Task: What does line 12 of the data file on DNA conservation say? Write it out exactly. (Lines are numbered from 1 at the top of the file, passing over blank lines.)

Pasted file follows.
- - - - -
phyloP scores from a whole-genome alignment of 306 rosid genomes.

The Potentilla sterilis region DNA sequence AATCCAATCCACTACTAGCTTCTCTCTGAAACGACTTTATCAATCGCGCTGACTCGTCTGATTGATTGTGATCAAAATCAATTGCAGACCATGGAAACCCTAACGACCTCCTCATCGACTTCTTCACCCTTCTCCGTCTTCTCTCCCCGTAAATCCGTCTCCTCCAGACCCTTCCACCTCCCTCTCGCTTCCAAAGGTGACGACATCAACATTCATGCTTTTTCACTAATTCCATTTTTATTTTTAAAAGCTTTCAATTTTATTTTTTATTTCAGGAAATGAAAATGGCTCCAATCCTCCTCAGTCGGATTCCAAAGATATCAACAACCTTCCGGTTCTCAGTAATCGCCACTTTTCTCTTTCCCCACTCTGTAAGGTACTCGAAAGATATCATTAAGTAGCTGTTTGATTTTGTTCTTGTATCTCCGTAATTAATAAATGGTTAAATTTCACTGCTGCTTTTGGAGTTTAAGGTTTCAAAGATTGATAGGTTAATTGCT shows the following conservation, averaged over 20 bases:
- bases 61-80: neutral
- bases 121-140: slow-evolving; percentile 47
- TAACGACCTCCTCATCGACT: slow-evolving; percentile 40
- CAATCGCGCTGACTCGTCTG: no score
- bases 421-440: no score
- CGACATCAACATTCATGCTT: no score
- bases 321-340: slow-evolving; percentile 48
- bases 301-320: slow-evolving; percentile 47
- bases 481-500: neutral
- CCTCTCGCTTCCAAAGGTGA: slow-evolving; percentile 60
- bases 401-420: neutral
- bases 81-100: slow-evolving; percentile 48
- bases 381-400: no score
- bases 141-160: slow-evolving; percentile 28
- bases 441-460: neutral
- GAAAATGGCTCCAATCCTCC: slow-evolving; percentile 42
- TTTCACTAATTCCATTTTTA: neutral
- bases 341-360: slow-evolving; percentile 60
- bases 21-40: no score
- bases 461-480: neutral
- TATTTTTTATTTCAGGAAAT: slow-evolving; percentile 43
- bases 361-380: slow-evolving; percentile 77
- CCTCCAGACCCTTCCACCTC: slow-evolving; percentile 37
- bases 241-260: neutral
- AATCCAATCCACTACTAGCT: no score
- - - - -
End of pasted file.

- CCTCTCGCTTCCAAAGGTGA: slow-evolving; percentile 60